The picture serves as a trap for our gaze.Durden, M. & Grant, K. Double Take: Portraits from The Keith Medley Archive (2013) Liverpool: LJMU Archives. Pg 15.
This exercise gives you the opportunity to explore the image as a window with which to trigger memory.
● The objective here is to produce a series of five portraits that use some of the types of gaze defined above.
The specifics of how you achieve this are down to you; you choose which types of gaze you wish to address and who your subject might be in relation to this decision. What you’re trying to achieve through these portraits is a sense of implied narrative, which you can explain through a short supporting statement. Don’t try and be too literal here; the viewer must be able to interact with the portraits and begin to make their own connection to the work, aided by the type of gaze you’ve employed.
● Write down any thoughts or reflections you might have regarding this exercise and include this in your learning log or blog.I&P p.85
[9Jan21] We are still in deep lockdown (Tier 4, London) and so the options are severely limited.
I have two initial ideas:
1. enact as many as I can of these with my partner;
2. trawl my archive for examples.
#2 was triggered by a neat example that sprang to mind from C&N of the bystander’s gaze, fig. A1.
There is no prospect of lockdown easing, so the subject matter for new creations would be restricted to me and Mrs. B. So I am going to run this exercise on my archive.
The operative list of descriptive, rather than pejorative gazes is, taken from Part 3 page 2,
spectator’s gaze – the viewer looking at a subject image
internal gaze – one subject looking at another
direct address – the subject looking at the lens
the look of the camera – the photographer through the camera
the bystander’s gaze – the viewer of the image being viewed themselves (I think)
the averted gaze – the subject not looking at the lens
the audience gaze – the image contains both a subject and a crowd looking at that subject
the editorial gaze I’ll quote directly, ‘the whole ‘institutional’ process by which a proportion of the photographer’s gaze is chosen and emphasised’ – I’m not sure what that means
The viewer looking at a subject image
I described this above as a depiction of the bystander’s gaze, but this is also falls into the spectator’s gaze— it all depends on whether you consider the ‘subject’ of the photograph to be the Chandos portrait or the person looking at and photographing it.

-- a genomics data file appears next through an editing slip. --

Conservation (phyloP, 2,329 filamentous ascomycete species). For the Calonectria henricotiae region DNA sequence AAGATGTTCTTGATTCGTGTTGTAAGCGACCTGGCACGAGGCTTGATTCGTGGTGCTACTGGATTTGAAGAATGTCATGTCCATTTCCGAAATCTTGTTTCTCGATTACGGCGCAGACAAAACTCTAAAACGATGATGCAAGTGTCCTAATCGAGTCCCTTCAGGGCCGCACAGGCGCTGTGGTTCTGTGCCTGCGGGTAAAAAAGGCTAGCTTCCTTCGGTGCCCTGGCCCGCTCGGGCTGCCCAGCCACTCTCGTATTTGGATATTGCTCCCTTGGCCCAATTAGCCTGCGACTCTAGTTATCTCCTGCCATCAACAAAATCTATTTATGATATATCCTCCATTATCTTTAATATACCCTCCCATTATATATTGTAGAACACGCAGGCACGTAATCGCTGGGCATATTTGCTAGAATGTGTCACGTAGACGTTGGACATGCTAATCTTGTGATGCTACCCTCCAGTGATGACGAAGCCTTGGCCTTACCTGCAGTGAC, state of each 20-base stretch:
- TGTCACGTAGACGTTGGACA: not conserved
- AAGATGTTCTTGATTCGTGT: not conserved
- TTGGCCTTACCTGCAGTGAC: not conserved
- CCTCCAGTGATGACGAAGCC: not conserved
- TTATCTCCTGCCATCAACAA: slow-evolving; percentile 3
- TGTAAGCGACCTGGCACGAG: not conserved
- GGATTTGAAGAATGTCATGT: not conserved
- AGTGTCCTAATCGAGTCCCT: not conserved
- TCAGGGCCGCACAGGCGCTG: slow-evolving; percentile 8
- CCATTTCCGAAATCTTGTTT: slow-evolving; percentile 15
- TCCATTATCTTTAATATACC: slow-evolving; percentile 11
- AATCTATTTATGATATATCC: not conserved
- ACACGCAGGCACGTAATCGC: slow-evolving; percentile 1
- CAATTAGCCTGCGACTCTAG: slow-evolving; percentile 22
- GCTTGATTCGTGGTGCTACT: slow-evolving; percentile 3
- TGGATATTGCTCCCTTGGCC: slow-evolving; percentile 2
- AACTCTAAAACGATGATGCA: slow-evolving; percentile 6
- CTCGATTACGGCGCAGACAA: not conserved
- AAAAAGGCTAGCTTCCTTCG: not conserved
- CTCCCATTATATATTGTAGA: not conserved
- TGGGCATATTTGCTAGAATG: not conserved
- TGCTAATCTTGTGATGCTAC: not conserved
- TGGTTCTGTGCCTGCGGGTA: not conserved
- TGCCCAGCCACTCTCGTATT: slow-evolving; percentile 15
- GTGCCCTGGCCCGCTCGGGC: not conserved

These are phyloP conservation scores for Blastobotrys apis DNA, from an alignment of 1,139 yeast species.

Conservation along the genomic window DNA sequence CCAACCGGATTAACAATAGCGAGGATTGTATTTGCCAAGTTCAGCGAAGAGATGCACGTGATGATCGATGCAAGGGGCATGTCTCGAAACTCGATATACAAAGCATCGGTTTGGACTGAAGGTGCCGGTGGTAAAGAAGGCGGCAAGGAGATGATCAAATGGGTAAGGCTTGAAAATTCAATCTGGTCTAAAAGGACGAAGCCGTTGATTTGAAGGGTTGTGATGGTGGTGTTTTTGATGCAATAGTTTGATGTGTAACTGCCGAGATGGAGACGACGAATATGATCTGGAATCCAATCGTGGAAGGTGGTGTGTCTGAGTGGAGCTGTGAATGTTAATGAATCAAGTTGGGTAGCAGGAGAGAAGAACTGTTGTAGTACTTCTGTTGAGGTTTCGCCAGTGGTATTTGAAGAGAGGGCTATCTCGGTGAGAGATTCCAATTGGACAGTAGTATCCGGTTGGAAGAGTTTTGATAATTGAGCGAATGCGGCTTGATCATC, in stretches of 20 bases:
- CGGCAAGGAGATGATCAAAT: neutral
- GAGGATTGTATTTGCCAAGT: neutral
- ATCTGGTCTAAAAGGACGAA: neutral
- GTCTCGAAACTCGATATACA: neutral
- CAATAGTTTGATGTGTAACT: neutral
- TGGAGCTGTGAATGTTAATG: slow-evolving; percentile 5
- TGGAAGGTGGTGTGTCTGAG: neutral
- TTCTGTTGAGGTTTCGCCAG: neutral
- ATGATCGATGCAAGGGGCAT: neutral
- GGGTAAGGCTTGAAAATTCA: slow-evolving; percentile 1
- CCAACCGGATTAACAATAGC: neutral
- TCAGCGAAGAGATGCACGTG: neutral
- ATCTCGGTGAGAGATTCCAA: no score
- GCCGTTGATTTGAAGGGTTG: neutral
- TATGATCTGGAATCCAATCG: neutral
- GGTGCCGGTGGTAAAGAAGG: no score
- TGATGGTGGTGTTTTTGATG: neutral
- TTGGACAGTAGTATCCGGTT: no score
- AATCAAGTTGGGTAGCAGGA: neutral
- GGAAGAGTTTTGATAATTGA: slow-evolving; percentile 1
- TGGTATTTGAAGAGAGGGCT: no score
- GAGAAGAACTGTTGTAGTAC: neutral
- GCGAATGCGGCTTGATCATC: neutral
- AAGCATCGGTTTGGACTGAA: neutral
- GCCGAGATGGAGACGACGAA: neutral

One subject looking at another
From I&P Exercise 1.3.
The subject looking at the lens
There’s a choice to be made here from C&N Asg. 3, Self Portraits (fig. D1). The most direct Direct Address is the Kubrick homage (fig. E1).
The bystander’s gaze
The viewer of the image being viewed themselves (I think)
See fig. B1 above and the spectator’s gaze
The look of the camera
The photographer through the camera
The problem here is, though the concept might be useful, every photograph I take manifests this. The solution, rather elegant, I think, is to deploy the almost ubiquitous fig. B1 once again.
The averted gaze
The subject not looking at the lens
From EyV Exc.3, a protester outside Parliament during the prolonged Brexit demonstrations.
The audience gaze
The image contains both a subject and a crowd looking at that subject
A previously unpublished image.
The editorial gaze
I’ll quote directly, ‘the whole ‘institutional’ process by which a proportion of the photographer’s gaze is chosen and emphasised’ – I’m not sure what that means
Again, this is not a gaze that can be specifically illustrated. When a photograph is published in a context, especially where there are numerous decision-making entities involved, then the editorial gaze can be said to be in play.. I have no examples to hand, perhaps my closest recent approach is my publication of a booklet of my work on C&N, although I was responsible for all stages, apart from the influence of the OCA in initiating the project and setting the assignments and exercises and the overall judging milieu.
The two uses of the gaze concept were discussed at length in Part 3 and, in all likelihood, will be the subject of a chapter in the Book of the Course. It has become a vehicle for pejorative criticism, mainly of photographers (but also of viewers and publishers) for deploying the “male gaze” or the “colonial gaze” or the “tourist gaze” amongst other gazes that suggest some form of dominant stance. But the way it is applied in this exercise is as a more mundane, objective descriptor of where various eyes are directed, in or at images or the subjects of images. When applied to an individual photograph, it is useful as a shorthand to convey an idea of an image’s contents but is more useful for analysing a group of works and, perhaps categorising a photographer’s oeuvre or a group display.
I&P Exc 3.4 References
Boothroyd, S. and Roberts, K. (2019) Identity and place. Barnsley: Open College of the Arts. [I&P]